So it begins...

September 1, 2016

We're pressing forward with the farm!  We don't have much time before winter is here and there's so much to do.  Blogging is not a natural thing for me.  First of all, I despise computers. Secondly, I'm not a guru of the written (or spoken) English language, so you're likely to find many errors in my writing (OCD've been warned).  Third, I've read a lot about farming, I haven't actually done it, so you're likely to see many miscues, overlooks, and downright dumb actions being taken on my part.  Also, you'll probably observe me making up words and using the wrong word for something I'm doing since I don't have the agriculture/organic vocabulary built in my brain. But, perhaps you can learn from my errors if and when you decide to follow this path.  So here we go...join us for the it you will.




First thing's first.  Our seed garlic needs to be planted after the first hard frost.  That's about mid October.  We needed to convert a 100'x75' from pasture to seed bed.  First I Brush Hogged the area to mow down the existing grasses.  Then, I staked out the plot and used a tiller to rip up the remaining grass loosen the soil.  Ideally, we don't want to use a tiller and invert the soil because it disturbs the soil and kills the earthworms.  Plus, tilling brings weed seeds to the surface.  But, it was our only means to create the beds.  FYI, using a tiller in grass and vetch is a pain!  After every path created I had to stop the tiller and rip out all the roots/stems that wrapped themselves around the tine shaft.  They got so wrapped up they'd actually stall the tiller. Thankfully, I found a good use for the little can opener tool on my Leatherman.  That thing works pretty good for grabbing and cutting the roots out.


After tilling, I grabbed my shovel and spent the next 3-4 days scooping 18" wide paths and piling that dirt up along the way to create 23 30" wide beds (my back only went out once!).  We made 30" beds our standard because it allows you to access plants in the middle of the bed from either side of the bed.  Additionally, many gardening tools and implements use 30" widths as standard.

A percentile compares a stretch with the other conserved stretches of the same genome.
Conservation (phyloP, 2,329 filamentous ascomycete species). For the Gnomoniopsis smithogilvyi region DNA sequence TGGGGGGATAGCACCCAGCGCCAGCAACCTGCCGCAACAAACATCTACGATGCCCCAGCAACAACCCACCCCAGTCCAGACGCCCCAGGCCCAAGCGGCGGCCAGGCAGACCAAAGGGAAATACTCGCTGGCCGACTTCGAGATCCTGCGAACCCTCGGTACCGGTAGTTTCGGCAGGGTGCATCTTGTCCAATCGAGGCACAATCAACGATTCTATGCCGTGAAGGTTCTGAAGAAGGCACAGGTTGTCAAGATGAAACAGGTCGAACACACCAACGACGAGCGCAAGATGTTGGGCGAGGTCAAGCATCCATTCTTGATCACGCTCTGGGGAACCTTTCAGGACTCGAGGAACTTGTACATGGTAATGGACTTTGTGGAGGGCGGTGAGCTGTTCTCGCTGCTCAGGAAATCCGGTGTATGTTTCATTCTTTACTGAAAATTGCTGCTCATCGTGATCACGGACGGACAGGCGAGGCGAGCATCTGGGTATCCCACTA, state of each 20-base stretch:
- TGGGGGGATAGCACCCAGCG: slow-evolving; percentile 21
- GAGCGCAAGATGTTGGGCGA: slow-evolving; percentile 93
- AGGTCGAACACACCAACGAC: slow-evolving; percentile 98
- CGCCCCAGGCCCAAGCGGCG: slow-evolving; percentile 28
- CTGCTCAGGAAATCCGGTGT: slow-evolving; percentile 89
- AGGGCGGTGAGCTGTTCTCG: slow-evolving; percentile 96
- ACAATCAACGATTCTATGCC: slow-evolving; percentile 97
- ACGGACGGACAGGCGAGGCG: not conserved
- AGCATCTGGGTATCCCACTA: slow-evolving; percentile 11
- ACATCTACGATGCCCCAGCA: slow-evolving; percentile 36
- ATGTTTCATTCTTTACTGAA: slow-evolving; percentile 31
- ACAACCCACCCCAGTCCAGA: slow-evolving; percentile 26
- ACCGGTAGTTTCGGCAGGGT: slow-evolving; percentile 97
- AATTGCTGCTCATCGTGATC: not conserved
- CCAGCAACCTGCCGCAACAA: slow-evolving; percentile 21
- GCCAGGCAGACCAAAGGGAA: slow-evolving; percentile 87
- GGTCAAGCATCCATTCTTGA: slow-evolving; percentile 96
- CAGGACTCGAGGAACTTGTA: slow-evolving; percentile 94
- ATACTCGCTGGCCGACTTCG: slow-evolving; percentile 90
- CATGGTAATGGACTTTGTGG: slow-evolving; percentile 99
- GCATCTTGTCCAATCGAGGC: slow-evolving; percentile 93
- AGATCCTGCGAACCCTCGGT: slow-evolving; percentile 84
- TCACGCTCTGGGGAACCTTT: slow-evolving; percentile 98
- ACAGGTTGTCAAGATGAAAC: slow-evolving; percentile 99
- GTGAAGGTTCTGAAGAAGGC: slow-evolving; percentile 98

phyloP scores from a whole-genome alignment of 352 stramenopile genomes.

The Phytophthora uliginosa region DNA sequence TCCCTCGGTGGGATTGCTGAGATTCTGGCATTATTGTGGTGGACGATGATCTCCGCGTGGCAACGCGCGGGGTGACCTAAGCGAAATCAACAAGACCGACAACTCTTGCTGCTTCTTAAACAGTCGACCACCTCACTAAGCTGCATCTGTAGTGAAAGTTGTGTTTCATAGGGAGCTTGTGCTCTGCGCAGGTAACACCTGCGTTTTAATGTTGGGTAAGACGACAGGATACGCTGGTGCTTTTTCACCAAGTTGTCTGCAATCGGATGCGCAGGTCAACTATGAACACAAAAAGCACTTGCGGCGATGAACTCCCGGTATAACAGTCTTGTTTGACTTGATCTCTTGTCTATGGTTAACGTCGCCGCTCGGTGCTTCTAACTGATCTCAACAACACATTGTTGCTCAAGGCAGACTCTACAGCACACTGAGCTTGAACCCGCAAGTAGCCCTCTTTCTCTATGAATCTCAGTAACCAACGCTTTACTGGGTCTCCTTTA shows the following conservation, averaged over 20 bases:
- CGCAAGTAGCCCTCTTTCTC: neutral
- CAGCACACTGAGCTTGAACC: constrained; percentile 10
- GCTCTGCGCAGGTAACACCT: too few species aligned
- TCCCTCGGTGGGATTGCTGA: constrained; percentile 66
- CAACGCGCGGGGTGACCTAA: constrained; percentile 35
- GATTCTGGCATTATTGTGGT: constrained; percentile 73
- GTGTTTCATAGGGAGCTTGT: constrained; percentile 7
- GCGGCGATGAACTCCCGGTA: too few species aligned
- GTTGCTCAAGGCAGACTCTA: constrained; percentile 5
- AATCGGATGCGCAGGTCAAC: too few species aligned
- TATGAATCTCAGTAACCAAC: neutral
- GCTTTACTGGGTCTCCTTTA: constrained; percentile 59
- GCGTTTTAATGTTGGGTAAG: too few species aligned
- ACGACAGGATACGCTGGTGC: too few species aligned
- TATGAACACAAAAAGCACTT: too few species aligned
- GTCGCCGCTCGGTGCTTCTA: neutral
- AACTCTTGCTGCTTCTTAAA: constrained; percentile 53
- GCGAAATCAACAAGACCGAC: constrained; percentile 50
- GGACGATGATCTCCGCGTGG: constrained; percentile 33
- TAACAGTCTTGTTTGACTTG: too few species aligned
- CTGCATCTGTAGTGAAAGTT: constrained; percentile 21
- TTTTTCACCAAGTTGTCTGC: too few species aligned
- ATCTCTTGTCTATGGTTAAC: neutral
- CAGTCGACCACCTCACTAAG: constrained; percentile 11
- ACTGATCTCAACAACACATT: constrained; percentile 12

We next soaked the beds with an overhead sprinkler for two days straight.  The goal being to get the soil nice and moist to allow germination of weed/grass seed.  We watered from our well pump which doesn't have the volume to provide water to more than one sprinkler at a it took a few days to get the moisture down to that size of an area.


We then covered the entire plot with 5 mil silage tarp.  Silage tarps don't allow light or moisture thru.  The goal with putting these down is to get the weed/grass seeds to germinate.  Once they do, they quickly die because there is no light to grow any further.  Creating the warm, moist, and dark environment is perfect for germination.  Additionally, since the plot stays nice and moist it allows earthworms to come to the surface, eat all the remaining organic material, then take it below ground.  Earthworms provide both aeration and fertilization to the soil.  Yesterday the wind picked up and blew part of a tarp off the soil.  I went and took a look and found good moisture in spots and dry soil in others.  I don't think I got enough water down on the ground.  But, in the moist spots, plants had germinated and were beginning to die and earthworms were on the surface.  Looks like the method works!  So now we just sit and wait.  Around the first week of October, we'll take the tarps off, add a few soil amendments in, then prepare to plant the garlic seed!




Since the garlic won't be ready to harvest until July, we needed another income stream for the farm.  This is where microgreens come in.  Microgreens are just baby plants basically; but larger than sprouts.  Microgreens are harvested when their first true leaves begin to form.  What's the benefit of harvesting them so small you say?  Well, they are harvested in usually 7-14 days, don't take much space to grow, are very profitable, and extremely nutritious!  The University of Maryland conducted a study of microgreens and found that they contained four to 40 times more nutrients than their adult versions!


We'd like to grow them in an environmentally controlled green house or hoop house, but we don't quite have the time or funds right now to make that happen.  For now, we grow indoors.  Microgreens don't take up much space.  We can grow four 10"x20" trays worth of microgreens in 8 sq ft.  Each tray, depending on variety, will yield about one pound of microgreens.  Normal retail price is $2 oz....that's $32 a tray gross!  So on one 6 ft high storage rack, I can grow 12-16 trays at one time.  That's potentially over $500 worth of microgreens harvested every 10 days!  Not bad.  The hard part is educating and finding buyers.....








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